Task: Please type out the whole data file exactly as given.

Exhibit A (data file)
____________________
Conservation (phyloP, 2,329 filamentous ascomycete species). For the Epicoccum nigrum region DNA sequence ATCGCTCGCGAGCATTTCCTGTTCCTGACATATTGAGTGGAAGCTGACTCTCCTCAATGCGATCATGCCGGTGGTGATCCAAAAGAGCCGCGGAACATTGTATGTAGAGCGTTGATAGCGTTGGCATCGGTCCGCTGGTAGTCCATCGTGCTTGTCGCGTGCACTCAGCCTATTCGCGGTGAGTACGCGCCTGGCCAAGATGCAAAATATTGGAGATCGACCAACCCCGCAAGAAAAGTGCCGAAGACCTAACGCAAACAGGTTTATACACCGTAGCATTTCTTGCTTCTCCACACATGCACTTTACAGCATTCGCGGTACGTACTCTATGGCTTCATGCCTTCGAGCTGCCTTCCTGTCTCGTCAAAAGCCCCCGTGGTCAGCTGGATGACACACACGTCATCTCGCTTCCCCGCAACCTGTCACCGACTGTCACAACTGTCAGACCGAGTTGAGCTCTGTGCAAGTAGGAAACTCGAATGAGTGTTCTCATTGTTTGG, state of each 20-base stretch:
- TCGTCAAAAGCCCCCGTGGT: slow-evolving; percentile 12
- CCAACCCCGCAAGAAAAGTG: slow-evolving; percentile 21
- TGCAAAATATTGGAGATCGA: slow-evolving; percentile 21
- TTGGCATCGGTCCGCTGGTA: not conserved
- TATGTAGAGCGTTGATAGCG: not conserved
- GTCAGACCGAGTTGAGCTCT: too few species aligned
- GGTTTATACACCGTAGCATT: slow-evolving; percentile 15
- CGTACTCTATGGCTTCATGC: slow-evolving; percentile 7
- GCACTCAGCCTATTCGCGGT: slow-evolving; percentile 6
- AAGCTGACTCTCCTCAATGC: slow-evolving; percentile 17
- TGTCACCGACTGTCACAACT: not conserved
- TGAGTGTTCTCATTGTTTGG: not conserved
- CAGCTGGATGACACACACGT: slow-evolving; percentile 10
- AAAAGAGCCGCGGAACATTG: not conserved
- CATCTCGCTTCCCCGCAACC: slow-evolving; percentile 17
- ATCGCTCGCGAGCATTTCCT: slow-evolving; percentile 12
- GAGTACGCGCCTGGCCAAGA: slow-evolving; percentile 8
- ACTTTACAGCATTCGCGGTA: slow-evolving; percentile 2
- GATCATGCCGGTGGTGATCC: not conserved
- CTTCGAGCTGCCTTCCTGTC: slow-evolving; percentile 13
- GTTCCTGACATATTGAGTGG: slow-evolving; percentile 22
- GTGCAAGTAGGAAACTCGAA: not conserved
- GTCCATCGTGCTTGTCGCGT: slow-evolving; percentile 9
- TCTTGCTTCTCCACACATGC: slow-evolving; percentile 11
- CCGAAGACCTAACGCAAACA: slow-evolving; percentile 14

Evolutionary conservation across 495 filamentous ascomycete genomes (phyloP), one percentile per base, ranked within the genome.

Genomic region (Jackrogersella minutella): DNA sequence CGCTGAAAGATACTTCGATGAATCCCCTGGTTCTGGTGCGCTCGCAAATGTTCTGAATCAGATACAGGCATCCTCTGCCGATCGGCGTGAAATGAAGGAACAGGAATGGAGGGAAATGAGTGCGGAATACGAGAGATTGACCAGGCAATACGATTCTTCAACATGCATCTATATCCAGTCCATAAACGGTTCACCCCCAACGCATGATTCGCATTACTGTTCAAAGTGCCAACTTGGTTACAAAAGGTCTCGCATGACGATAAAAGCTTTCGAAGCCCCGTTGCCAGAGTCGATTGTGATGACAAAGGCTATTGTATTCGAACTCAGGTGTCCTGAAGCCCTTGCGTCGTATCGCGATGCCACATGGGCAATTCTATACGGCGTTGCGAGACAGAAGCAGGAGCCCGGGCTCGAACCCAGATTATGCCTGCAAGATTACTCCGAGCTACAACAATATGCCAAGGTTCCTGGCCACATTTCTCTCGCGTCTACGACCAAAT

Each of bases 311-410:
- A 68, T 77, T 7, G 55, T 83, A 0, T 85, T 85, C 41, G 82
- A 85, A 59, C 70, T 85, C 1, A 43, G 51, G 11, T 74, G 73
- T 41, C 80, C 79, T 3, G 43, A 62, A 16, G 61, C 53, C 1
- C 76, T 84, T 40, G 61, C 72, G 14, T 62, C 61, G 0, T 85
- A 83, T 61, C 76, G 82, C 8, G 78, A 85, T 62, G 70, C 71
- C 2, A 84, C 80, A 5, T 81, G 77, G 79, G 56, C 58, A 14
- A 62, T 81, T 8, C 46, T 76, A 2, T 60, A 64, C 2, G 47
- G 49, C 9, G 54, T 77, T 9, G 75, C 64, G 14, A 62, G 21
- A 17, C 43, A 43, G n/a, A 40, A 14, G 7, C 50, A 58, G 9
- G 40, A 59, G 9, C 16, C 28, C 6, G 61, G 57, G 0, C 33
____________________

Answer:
Conservation (phyloP, 2,329 filamentous ascomycete species). For the Epicoccum nigrum region DNA sequence ATCGCTCGCGAGCATTTCCTGTTCCTGACATATTGAGTGGAAGCTGACTCTCCTCAATGCGATCATGCCGGTGGTGATCCAAAAGAGCCGCGGAACATTGTATGTAGAGCGTTGATAGCGTTGGCATCGGTCCGCTGGTAGTCCATCGTGCTTGTCGCGTGCACTCAGCCTATTCGCGGTGAGTACGCGCCTGGCCAAGATGCAAAATATTGGAGATCGACCAACCCCGCAAGAAAAGTGCCGAAGACCTAACGCAAACAGGTTTATACACCGTAGCATTTCTTGCTTCTCCACACATGCACTTTACAGCATTCGCGGTACGTACTCTATGGCTTCATGCCTTCGAGCTGCCTTCCTGTCTCGTCAAAAGCCCCCGTGGTCAGCTGGATGACACACACGTCATCTCGCTTCCCCGCAACCTGTCACCGACTGTCACAACTGTCAGACCGAGTTGAGCTCTGTGCAAGTAGGAAACTCGAATGAGTGTTCTCATTGTTTGG, state of each 20-base stretch:
- TCGTCAAAAGCCCCCGTGGT: slow-evolving; percentile 12
- CCAACCCCGCAAGAAAAGTG: slow-evolving; percentile 21
- TGCAAAATATTGGAGATCGA: slow-evolving; percentile 21
- TTGGCATCGGTCCGCTGGTA: not conserved
- TATGTAGAGCGTTGATAGCG: not conserved
- GTCAGACCGAGTTGAGCTCT: too few species aligned
- GGTTTATACACCGTAGCATT: slow-evolving; percentile 15
- CGTACTCTATGGCTTCATGC: slow-evolving; percentile 7
- GCACTCAGCCTATTCGCGGT: slow-evolving; percentile 6
- AAGCTGACTCTCCTCAATGC: slow-evolving; percentile 17
- TGTCACCGACTGTCACAACT: not conserved
- TGAGTGTTCTCATTGTTTGG: not conserved
- CAGCTGGATGACACACACGT: slow-evolving; percentile 10
- AAAAGAGCCGCGGAACATTG: not conserved
- CATCTCGCTTCCCCGCAACC: slow-evolving; percentile 17
- ATCGCTCGCGAGCATTTCCT: slow-evolving; percentile 12
- GAGTACGCGCCTGGCCAAGA: slow-evolving; percentile 8
- ACTTTACAGCATTCGCGGTA: slow-evolving; percentile 2
- GATCATGCCGGTGGTGATCC: not conserved
- CTTCGAGCTGCCTTCCTGTC: slow-evolving; percentile 13
- GTTCCTGACATATTGAGTGG: slow-evolving; percentile 22
- GTGCAAGTAGGAAACTCGAA: not conserved
- GTCCATCGTGCTTGTCGCGT: slow-evolving; percentile 9
- TCTTGCTTCTCCACACATGC: slow-evolving; percentile 11
- CCGAAGACCTAACGCAAACA: slow-evolving; percentile 14

Evolutionary conservation across 495 filamentous ascomycete genomes (phyloP), one percentile per base, ranked within the genome.

Genomic region (Jackrogersella minutella): DNA sequence CGCTGAAAGATACTTCGATGAATCCCCTGGTTCTGGTGCGCTCGCAAATGTTCTGAATCAGATACAGGCATCCTCTGCCGATCGGCGTGAAATGAAGGAACAGGAATGGAGGGAAATGAGTGCGGAATACGAGAGATTGACCAGGCAATACGATTCTTCAACATGCATCTATATCCAGTCCATAAACGGTTCACCCCCAACGCATGATTCGCATTACTGTTCAAAGTGCCAACTTGGTTACAAAAGGTCTCGCATGACGATAAAAGCTTTCGAAGCCCCGTTGCCAGAGTCGATTGTGATGACAAAGGCTATTGTATTCGAACTCAGGTGTCCTGAAGCCCTTGCGTCGTATCGCGATGCCACATGGGCAATTCTATACGGCGTTGCGAGACAGAAGCAGGAGCCCGGGCTCGAACCCAGATTATGCCTGCAAGATTACTCCGAGCTACAACAATATGCCAAGGTTCCTGGCCACATTTCTCTCGCGTCTACGACCAAAT

Each of bases 311-410:
- A 68, T 77, T 7, G 55, T 83, A 0, T 85, T 85, C 41, G 82
- A 85, A 59, C 70, T 85, C 1, A 43, G 51, G 11, T 74, G 73
- T 41, C 80, C 79, T 3, G 43, A 62, A 16, G 61, C 53, C 1
- C 76, T 84, T 40, G 61, C 72, G 14, T 62, C 61, G 0, T 85
- A 83, T 61, C 76, G 82, C 8, G 78, A 85, T 62, G 70, C 71
- C 2, A 84, C 80, A 5, T 81, G 77, G 79, G 56, C 58, A 14
- A 62, T 81, T 8, C 46, T 76, A 2, T 60, A 64, C 2, G 47
- G 49, C 9, G 54, T 77, T 9, G 75, C 64, G 14, A 62, G 21
- A 17, C 43, A 43, G n/a, A 40, A 14, G 7, C 50, A 58, G 9
- G 40, A 59, G 9, C 16, C 28, C 6, G 61, G 57, G 0, C 33